If you see a Tooele City police officer with facial hair or a blue streak in their hair, it’s not the department loosening up its standards — but it is for a good cause.
Officers have the option of participating in No Shave November, but there is an associated buy-in cost. Tooele City Police Chief Ron Kirby required any officer who participates to donate $100 to the Shop With a Cop fund, which benefits families in need at Christmas.
“He didn’t want it to be so low that officers were doing it just to grow facial hair,” said Tooele City Police Sgt. Jeremy Hansen. “He wanted there to be purpose behind it.”
Other local agencies, including Grantsville City Police Department and Utah Highway Patrol, have done similar fundraisers in the past.
Hansen said there are about a dozen male officers growing facial hair and two female officers putting a blue streak in their hair as part of the fundraiser. All told, the No Shave November fundraiser is expected to bring in $1,400.
While Kirby was willing to relax standards for a good cause, all officers are expected to be clean shaven their first shift following Shop With a Cop on Dec. 15, Hansen said.
The popular Tip a Cop fundraiser, where local police work as servers, will return this year as well. Tooele City police will hold their Tip a Cop at Jim’s Restaurant, while Grantsville City police will be at Casa Del Rey, according to Tooele City Police Detective Nick Cutler.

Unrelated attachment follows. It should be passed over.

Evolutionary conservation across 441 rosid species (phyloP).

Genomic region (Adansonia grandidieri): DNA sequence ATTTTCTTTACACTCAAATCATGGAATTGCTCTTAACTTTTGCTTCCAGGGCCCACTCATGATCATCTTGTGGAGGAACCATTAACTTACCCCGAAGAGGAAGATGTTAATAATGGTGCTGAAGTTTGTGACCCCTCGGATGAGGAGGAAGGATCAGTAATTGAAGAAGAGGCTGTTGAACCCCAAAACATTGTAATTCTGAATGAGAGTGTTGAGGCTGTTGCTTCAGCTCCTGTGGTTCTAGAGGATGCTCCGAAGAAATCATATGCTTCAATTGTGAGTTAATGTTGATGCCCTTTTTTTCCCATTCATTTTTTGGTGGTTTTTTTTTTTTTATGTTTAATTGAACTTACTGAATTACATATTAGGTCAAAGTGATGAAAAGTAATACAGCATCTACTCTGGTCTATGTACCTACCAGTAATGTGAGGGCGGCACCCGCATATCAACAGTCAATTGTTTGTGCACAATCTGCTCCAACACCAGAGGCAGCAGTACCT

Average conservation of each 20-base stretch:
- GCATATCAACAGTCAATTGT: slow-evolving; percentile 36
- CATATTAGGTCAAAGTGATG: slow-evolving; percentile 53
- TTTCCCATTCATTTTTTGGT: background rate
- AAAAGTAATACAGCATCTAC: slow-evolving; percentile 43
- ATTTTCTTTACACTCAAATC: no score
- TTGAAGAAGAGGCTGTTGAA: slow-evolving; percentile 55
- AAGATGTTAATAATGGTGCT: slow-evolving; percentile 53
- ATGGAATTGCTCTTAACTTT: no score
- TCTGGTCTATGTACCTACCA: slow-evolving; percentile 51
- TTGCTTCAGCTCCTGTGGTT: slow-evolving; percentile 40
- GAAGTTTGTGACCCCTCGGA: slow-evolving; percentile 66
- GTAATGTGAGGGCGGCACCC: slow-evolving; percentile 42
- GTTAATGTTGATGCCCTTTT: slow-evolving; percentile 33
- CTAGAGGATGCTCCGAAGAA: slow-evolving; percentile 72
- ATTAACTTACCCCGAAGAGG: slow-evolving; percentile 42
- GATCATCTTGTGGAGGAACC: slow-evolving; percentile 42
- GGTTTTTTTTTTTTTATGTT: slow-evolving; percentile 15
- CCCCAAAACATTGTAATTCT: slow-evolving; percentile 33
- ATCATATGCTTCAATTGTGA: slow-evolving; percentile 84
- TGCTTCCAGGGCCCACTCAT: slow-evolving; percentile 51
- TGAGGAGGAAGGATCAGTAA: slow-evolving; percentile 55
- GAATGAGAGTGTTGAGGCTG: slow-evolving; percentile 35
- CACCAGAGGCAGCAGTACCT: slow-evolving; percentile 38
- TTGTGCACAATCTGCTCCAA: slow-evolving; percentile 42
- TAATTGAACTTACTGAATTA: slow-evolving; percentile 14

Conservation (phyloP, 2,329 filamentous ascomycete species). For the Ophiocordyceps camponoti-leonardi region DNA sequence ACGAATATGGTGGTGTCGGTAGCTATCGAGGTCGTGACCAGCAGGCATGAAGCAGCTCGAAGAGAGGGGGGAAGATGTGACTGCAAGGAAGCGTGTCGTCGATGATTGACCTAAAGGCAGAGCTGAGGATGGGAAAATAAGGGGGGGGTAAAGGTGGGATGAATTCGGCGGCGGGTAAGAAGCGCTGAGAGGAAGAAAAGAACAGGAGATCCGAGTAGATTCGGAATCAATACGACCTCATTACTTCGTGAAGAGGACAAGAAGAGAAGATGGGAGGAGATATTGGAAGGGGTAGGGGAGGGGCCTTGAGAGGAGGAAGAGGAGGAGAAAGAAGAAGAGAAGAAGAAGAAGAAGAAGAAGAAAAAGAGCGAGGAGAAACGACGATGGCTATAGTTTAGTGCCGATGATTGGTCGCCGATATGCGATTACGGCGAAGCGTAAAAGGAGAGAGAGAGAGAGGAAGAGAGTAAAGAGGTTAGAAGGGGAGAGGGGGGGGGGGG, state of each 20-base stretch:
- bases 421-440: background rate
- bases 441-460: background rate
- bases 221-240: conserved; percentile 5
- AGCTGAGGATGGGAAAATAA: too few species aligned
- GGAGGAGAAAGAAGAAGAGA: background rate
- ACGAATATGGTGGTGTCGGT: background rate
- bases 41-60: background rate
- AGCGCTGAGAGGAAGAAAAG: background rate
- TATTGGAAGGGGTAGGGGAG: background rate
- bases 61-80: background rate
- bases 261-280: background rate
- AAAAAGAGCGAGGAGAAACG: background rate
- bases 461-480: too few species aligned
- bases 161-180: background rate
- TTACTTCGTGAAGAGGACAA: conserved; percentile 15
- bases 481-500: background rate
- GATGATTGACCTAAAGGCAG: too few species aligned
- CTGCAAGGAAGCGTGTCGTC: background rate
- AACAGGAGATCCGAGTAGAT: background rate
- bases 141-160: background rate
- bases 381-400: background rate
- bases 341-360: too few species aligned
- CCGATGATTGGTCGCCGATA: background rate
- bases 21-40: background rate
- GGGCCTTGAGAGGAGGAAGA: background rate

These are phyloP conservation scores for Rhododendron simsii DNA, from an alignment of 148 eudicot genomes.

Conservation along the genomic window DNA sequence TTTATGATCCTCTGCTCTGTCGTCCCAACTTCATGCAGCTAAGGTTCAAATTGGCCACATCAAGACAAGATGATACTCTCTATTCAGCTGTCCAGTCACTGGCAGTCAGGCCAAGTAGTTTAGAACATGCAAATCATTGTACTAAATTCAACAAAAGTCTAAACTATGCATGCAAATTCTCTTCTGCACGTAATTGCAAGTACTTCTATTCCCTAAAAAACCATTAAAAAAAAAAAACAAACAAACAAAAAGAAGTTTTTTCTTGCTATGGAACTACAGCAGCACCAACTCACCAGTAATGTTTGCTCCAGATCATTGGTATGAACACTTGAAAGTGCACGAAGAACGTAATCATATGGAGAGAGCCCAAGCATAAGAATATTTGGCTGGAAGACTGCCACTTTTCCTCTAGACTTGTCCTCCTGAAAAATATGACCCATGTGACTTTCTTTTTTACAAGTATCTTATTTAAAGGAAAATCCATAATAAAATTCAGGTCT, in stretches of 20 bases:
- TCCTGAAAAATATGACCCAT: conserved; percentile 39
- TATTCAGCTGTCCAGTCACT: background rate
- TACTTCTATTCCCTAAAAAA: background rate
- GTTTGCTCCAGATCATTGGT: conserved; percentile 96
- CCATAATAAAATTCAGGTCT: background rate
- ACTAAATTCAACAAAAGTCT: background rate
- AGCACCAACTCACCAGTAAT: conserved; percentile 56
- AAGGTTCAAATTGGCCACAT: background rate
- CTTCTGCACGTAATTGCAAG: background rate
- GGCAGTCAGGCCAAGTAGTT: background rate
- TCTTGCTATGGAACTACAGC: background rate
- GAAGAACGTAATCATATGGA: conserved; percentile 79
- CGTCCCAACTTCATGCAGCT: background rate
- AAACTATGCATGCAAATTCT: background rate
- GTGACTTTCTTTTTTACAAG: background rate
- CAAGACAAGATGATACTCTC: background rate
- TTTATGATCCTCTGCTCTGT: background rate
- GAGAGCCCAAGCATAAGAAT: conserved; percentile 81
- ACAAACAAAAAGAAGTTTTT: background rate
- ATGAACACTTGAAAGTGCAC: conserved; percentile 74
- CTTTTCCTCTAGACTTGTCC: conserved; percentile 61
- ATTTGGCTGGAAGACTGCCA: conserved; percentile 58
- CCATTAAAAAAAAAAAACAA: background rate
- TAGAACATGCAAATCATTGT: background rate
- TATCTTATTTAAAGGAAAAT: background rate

“They’re very excited to host it again and have expressed that to us,” Cutler said, of the host restaurants.
The dates aren’t set for Tip a Cop yet, but it is traditionally the first week in December.
The Tooele Walmart is expected to donate artificial Christmas trees to recipients of the Shop With a Cop program.
Hansen and Cutler said Shop With a Cop is an opportunity for officers to have a positive interaction with children, who may have had challenging interactions in the past.
“They get to see a police officer in a different light and in a friendly environment,” Cutler said. “And I think that’s the beautiful thing about it.”
Hansen said the few hours of eating breakfast at the Travel Centers of America in Lake Point, and shopping at Walmart with children from the community, allows officers to take on a mentorship role and build a personal relationship.
“It reminds me of why I got into this career,” he said. “It’s not just for the action and everything else. It’s legitimately helping people in need.”